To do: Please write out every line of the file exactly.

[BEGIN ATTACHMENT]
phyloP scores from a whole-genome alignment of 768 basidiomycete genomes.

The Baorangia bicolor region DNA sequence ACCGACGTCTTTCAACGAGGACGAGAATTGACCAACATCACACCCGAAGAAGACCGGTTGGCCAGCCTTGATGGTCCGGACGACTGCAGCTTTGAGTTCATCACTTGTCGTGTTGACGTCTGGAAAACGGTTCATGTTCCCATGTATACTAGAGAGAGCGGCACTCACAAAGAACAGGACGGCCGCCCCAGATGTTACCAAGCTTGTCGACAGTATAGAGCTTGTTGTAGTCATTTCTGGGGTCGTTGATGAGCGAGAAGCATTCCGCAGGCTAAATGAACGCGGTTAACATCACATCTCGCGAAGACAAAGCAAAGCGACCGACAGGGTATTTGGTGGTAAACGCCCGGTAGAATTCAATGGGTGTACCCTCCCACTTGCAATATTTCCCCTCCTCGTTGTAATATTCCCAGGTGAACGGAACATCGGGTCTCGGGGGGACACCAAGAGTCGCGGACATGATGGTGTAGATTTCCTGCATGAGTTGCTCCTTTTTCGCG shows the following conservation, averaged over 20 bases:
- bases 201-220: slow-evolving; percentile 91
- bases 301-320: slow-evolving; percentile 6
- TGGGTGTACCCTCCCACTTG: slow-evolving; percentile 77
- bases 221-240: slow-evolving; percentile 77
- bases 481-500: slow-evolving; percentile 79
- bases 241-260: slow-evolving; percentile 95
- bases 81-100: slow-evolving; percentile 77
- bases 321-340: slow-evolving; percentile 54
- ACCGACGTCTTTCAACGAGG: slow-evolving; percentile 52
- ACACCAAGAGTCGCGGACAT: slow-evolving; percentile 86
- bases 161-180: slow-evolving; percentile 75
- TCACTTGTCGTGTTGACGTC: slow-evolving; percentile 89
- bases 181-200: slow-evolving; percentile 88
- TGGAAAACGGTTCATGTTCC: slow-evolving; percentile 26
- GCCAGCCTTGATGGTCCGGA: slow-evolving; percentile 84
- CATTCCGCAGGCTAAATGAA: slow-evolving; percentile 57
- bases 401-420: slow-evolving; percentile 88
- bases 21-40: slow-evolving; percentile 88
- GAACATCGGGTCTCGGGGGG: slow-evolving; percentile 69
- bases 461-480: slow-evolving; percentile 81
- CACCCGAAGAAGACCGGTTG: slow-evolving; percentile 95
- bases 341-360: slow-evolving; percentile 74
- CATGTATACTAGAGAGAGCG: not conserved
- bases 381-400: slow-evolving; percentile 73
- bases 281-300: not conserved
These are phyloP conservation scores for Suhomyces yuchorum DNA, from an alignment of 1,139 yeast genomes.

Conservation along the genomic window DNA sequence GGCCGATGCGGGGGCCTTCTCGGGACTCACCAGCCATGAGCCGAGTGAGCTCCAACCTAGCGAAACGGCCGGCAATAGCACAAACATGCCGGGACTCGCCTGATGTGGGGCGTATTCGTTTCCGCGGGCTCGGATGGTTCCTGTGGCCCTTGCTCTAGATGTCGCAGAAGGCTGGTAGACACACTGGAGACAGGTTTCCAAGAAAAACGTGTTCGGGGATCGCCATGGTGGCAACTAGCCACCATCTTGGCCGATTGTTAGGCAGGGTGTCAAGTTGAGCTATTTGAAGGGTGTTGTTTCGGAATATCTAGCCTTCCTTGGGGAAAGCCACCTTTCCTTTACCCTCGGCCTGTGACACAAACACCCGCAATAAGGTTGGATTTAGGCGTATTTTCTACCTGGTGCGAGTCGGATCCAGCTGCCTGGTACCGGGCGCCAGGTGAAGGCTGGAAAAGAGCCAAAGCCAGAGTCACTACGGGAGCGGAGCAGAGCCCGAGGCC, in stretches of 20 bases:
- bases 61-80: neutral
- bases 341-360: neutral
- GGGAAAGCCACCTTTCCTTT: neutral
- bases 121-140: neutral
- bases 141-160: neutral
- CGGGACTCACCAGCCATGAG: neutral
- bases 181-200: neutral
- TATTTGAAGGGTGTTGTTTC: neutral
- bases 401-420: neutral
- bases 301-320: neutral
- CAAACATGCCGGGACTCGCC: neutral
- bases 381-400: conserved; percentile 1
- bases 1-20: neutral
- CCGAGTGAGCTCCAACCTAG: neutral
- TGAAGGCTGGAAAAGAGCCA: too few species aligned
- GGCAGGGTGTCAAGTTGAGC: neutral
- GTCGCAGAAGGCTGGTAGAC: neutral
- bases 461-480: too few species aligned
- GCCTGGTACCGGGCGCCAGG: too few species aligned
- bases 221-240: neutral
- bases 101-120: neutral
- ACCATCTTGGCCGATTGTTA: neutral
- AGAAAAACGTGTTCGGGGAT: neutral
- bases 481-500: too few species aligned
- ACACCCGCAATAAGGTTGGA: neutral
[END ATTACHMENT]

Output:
phyloP scores from a whole-genome alignment of 768 basidiomycete genomes.

The Baorangia bicolor region DNA sequence ACCGACGTCTTTCAACGAGGACGAGAATTGACCAACATCACACCCGAAGAAGACCGGTTGGCCAGCCTTGATGGTCCGGACGACTGCAGCTTTGAGTTCATCACTTGTCGTGTTGACGTCTGGAAAACGGTTCATGTTCCCATGTATACTAGAGAGAGCGGCACTCACAAAGAACAGGACGGCCGCCCCAGATGTTACCAAGCTTGTCGACAGTATAGAGCTTGTTGTAGTCATTTCTGGGGTCGTTGATGAGCGAGAAGCATTCCGCAGGCTAAATGAACGCGGTTAACATCACATCTCGCGAAGACAAAGCAAAGCGACCGACAGGGTATTTGGTGGTAAACGCCCGGTAGAATTCAATGGGTGTACCCTCCCACTTGCAATATTTCCCCTCCTCGTTGTAATATTCCCAGGTGAACGGAACATCGGGTCTCGGGGGGACACCAAGAGTCGCGGACATGATGGTGTAGATTTCCTGCATGAGTTGCTCCTTTTTCGCG shows the following conservation, averaged over 20 bases:
- bases 201-220: slow-evolving; percentile 91
- bases 301-320: slow-evolving; percentile 6
- TGGGTGTACCCTCCCACTTG: slow-evolving; percentile 77
- bases 221-240: slow-evolving; percentile 77
- bases 481-500: slow-evolving; percentile 79
- bases 241-260: slow-evolving; percentile 95
- bases 81-100: slow-evolving; percentile 77
- bases 321-340: slow-evolving; percentile 54
- ACCGACGTCTTTCAACGAGG: slow-evolving; percentile 52
- ACACCAAGAGTCGCGGACAT: slow-evolving; percentile 86
- bases 161-180: slow-evolving; percentile 75
- TCACTTGTCGTGTTGACGTC: slow-evolving; percentile 89
- bases 181-200: slow-evolving; percentile 88
- TGGAAAACGGTTCATGTTCC: slow-evolving; percentile 26
- GCCAGCCTTGATGGTCCGGA: slow-evolving; percentile 84
- CATTCCGCAGGCTAAATGAA: slow-evolving; percentile 57
- bases 401-420: slow-evolving; percentile 88
- bases 21-40: slow-evolving; percentile 88
- GAACATCGGGTCTCGGGGGG: slow-evolving; percentile 69
- bases 461-480: slow-evolving; percentile 81
- CACCCGAAGAAGACCGGTTG: slow-evolving; percentile 95
- bases 341-360: slow-evolving; percentile 74
- CATGTATACTAGAGAGAGCG: not conserved
- bases 381-400: slow-evolving; percentile 73
- bases 281-300: not conserved
These are phyloP conservation scores for Suhomyces yuchorum DNA, from an alignment of 1,139 yeast genomes.

Conservation along the genomic window DNA sequence GGCCGATGCGGGGGCCTTCTCGGGACTCACCAGCCATGAGCCGAGTGAGCTCCAACCTAGCGAAACGGCCGGCAATAGCACAAACATGCCGGGACTCGCCTGATGTGGGGCGTATTCGTTTCCGCGGGCTCGGATGGTTCCTGTGGCCCTTGCTCTAGATGTCGCAGAAGGCTGGTAGACACACTGGAGACAGGTTTCCAAGAAAAACGTGTTCGGGGATCGCCATGGTGGCAACTAGCCACCATCTTGGCCGATTGTTAGGCAGGGTGTCAAGTTGAGCTATTTGAAGGGTGTTGTTTCGGAATATCTAGCCTTCCTTGGGGAAAGCCACCTTTCCTTTACCCTCGGCCTGTGACACAAACACCCGCAATAAGGTTGGATTTAGGCGTATTTTCTACCTGGTGCGAGTCGGATCCAGCTGCCTGGTACCGGGCGCCAGGTGAAGGCTGGAAAAGAGCCAAAGCCAGAGTCACTACGGGAGCGGAGCAGAGCCCGAGGCC, in stretches of 20 bases:
- bases 61-80: neutral
- bases 341-360: neutral
- GGGAAAGCCACCTTTCCTTT: neutral
- bases 121-140: neutral
- bases 141-160: neutral
- CGGGACTCACCAGCCATGAG: neutral
- bases 181-200: neutral
- TATTTGAAGGGTGTTGTTTC: neutral
- bases 401-420: neutral
- bases 301-320: neutral
- CAAACATGCCGGGACTCGCC: neutral
- bases 381-400: conserved; percentile 1
- bases 1-20: neutral
- CCGAGTGAGCTCCAACCTAG: neutral
- TGAAGGCTGGAAAAGAGCCA: too few species aligned
- GGCAGGGTGTCAAGTTGAGC: neutral
- GTCGCAGAAGGCTGGTAGAC: neutral
- bases 461-480: too few species aligned
- GCCTGGTACCGGGCGCCAGG: too few species aligned
- bases 221-240: neutral
- bases 101-120: neutral
- ACCATCTTGGCCGATTGTTA: neutral
- AGAAAAACGTGTTCGGGGAT: neutral
- bases 481-500: too few species aligned
- ACACCCGCAATAAGGTTGGA: neutral